What would you do if you were stranded in a remote place alone, with no food or clean water, or Internet connection? Would you survive? Do you believe you have the skills to do that? If you’ve spent your days watching Bear Grylls scale mountains and chart his way through dense forests in various survival shows he has hosted over the years, you might have some inkling of how to survive in such a situation. But for a lawyer who has given her life to the job, the difficulty level increases tenfold, and that’s what Netflix’s ‘Keep Breathing’ is about.
It starts with Liv (Melissa Barrera) waiting for her flight to Inuvik, Canada, which she discovers has been canceled for the day. The airline offers to book another for her the next day, but she needs to be at her destination the same day. She’s chasing someone and can’t afford to lose their trail. She is so desperate that she asks two strange men if she can join them in the private plane that they say will pass through Inuvik. She is warned that she doesn’t even know who they really are, but Liv doesn’t seem concerned with that. The warning later turns out to be a critical point when the plane crashes in the middle of nowhere and Liv is left all alone to fend for herself.
Created by Martin Gero and Brendan Gall, the miniseries leaves its protagonist to her own devices, not only to survive the new environment but also to confront the demons from her past. With only six episodes, the show keeps everything concise, with every scene furthering the plot at a steady pace. There are regular flashbacks, sharply cut with the present narrative of the character, giving the audience a sense of understanding of her and an incentive to root for her. Soon, it becomes clear that the struggle has more to do with the emotional state rather than the problems that nature poses.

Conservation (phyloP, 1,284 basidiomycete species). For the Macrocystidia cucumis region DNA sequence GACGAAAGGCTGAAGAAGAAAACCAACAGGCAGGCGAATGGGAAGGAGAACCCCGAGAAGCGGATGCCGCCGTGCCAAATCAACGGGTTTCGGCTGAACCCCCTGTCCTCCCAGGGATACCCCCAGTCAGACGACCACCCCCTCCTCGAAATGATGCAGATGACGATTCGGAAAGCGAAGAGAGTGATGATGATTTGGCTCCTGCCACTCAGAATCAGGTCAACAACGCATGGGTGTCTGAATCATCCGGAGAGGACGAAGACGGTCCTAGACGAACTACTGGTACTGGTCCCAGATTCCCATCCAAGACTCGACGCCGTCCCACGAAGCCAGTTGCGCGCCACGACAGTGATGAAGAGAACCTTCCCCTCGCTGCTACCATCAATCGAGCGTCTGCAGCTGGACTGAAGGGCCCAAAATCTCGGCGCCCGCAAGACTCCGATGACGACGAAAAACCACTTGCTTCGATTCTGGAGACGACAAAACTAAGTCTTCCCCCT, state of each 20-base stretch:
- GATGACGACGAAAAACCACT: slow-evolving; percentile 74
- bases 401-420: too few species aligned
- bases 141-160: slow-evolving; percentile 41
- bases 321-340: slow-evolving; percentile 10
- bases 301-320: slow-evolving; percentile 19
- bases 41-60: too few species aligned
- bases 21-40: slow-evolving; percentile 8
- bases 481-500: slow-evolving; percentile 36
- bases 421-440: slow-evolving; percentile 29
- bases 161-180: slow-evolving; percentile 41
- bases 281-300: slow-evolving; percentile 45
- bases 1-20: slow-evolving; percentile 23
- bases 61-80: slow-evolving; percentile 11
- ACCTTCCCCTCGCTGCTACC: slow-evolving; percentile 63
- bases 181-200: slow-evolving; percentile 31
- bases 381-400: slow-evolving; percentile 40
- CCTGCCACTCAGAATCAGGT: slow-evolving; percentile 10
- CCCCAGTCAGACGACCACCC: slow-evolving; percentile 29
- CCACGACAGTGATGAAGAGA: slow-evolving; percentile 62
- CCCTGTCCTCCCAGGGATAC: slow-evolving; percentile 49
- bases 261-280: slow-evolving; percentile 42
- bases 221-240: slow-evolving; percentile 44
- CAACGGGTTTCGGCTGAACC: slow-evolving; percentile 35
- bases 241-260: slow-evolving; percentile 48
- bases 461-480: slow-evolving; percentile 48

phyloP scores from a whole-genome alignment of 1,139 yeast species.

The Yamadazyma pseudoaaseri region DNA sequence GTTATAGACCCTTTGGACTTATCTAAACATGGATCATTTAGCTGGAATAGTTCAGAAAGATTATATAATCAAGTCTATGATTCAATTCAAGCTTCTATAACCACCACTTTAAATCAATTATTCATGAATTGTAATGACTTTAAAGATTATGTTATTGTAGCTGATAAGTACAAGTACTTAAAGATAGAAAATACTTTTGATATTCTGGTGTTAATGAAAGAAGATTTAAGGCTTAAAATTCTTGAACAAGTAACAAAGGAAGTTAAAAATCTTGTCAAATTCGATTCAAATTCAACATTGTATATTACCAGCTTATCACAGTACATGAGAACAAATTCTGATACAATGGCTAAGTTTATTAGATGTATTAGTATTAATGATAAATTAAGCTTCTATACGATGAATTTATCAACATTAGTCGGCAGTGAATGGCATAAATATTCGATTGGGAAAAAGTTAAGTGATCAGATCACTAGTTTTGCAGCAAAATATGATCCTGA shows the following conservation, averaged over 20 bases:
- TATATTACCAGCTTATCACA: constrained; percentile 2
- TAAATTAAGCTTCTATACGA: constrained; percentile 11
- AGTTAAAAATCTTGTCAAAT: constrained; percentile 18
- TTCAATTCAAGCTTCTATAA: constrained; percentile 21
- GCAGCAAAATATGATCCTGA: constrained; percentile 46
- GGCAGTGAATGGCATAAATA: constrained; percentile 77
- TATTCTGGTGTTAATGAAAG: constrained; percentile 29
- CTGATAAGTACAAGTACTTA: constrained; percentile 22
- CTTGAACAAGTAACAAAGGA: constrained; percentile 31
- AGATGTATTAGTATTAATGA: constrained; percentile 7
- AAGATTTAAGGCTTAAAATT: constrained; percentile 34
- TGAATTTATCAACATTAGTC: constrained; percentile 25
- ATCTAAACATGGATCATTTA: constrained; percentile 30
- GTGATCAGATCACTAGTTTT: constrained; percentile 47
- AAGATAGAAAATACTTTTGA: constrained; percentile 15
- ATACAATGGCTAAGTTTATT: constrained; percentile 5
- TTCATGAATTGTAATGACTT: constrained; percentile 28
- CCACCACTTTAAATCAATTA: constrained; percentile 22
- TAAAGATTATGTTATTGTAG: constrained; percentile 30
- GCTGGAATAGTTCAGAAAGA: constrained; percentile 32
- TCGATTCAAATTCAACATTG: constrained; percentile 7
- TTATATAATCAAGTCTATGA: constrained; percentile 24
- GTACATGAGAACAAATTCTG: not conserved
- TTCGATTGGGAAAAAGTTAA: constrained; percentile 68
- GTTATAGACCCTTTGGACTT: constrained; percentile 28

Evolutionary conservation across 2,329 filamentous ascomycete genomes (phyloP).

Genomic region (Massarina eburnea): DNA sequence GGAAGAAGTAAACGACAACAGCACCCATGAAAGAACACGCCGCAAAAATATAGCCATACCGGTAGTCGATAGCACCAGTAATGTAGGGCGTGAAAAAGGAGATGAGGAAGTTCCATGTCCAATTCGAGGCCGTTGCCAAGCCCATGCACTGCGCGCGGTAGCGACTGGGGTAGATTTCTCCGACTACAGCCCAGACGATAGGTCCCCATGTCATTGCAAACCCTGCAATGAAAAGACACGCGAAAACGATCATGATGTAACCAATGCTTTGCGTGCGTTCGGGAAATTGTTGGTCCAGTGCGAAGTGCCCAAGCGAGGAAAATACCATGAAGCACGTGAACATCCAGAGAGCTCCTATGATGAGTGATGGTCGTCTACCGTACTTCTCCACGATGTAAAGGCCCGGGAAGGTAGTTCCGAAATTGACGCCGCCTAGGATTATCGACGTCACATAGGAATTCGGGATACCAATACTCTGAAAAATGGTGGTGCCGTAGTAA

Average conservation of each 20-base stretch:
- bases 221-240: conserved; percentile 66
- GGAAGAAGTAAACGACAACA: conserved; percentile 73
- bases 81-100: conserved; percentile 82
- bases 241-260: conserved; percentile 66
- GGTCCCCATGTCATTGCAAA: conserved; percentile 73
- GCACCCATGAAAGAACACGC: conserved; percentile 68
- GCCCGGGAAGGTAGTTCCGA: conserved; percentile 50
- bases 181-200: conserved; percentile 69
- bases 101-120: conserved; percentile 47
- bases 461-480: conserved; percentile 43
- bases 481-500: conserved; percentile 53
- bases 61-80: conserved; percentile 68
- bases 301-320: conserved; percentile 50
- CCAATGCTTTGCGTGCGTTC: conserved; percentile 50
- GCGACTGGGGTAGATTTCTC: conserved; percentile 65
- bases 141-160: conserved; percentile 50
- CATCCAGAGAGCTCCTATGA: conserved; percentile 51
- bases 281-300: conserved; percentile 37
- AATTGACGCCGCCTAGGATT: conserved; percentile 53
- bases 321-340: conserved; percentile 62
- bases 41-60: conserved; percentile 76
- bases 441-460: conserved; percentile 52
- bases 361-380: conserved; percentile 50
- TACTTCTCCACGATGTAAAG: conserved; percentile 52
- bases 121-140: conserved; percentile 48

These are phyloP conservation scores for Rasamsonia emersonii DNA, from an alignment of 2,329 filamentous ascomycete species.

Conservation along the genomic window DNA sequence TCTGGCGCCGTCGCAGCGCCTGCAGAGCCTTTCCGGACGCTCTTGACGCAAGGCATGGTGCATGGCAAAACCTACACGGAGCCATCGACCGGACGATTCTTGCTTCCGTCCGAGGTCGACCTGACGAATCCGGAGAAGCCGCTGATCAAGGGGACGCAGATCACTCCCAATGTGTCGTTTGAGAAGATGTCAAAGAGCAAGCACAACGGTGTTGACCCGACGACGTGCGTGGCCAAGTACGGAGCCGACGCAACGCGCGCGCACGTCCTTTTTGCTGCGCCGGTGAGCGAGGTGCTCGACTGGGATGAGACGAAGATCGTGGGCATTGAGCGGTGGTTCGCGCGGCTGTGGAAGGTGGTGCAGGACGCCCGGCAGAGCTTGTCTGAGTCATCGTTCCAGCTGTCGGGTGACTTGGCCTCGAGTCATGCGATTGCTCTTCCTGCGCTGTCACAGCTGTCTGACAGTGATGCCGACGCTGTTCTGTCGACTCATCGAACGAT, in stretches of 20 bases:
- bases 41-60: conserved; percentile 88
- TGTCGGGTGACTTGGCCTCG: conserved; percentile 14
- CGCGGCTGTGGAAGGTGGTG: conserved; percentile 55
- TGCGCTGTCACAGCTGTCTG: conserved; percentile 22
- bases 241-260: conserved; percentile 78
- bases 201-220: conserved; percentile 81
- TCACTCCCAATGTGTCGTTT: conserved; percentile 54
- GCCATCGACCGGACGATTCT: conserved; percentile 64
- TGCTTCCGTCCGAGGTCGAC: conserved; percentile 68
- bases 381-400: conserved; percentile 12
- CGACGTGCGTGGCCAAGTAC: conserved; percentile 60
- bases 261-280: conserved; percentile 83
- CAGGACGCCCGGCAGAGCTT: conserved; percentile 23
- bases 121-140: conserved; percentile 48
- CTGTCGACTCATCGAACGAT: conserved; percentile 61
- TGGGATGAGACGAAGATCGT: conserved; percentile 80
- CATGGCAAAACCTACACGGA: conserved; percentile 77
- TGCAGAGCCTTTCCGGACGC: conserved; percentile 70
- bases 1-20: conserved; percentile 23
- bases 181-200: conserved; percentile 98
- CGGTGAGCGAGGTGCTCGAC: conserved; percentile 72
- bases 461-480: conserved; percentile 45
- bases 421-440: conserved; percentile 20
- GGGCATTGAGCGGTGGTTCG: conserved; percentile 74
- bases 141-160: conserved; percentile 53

On the survival in the wilderness front, the show doesn’t get too gritty. Its bear (unlike the one in ‘The Revenant’) doesn’t like to stick around and engage in a wrestling match; neither is there a need to skin or even eat an animal. Liv is a normal person and it’s only logical that she can’t suddenly be an expert at fishing when she’s never done that before. Along similar lines, the storytellers keep the actions of their protagonist limited to the ones that make the audience languidly question whether or not they’d do things the same way. You might also find yourself throwing a piece of advice or two along Liv’s way, though it’s going to go unheeded, which you already know very well.
It all feels rather mellow (of course perspective differs when you are in the comfort of your home and not in the middle of a jungle) compared to the other survival dramas that the audience is used to by now. There is barely any shock or even excitement regarding Liv’s ability to survive a situation. The thrill only lessens with every episode, with new troubles thrown into the way for the sake of it. Still, it’s engaging enough to keep questioning Liv’s decisions and comparing them with your own. Whether or not you agree, eventually, things are understandable from Liv’s point of view, and that should be enough to keep you from sparking a passionate debate about it.
To combat the wobbliness of the survival arc, the show offers Liv’s backstory, which seems to have much more gravity. Even if it’s the character profile that has already been seen multiple times, it does spark some interest. The flow between the past and the present is seamless which keeps the audience distracted enough to not get weary at any moment. To her credit, Barrera gives a performance good enough to make a viewer want to stick around and see how it turns out for her character after all. Florencia Lozano as Liv’s flimsy, artistic mother stays out of focus, much like Liv’s memories of her. Jeff Wilbusch appears in a tamer role, compared to his previous Netflix foray with ‘Unorthodox’. Overall, the cast does their roles justice and gives the audience some space to be invested in them.
Considering everything, ‘Keep Breathing’ is a good, short watch that you can occupy yourself with if looking for a simple distraction. It keeps its tone and messages gentle, never forcing the audience to reflect on human nature and how far it can go to survive, but it succeeds in holding on to your curiosity. The show lingers in the middle ground, neither inspiring nor repulsing the viewer, yet inviting them in for a quick escape with its scenic setting.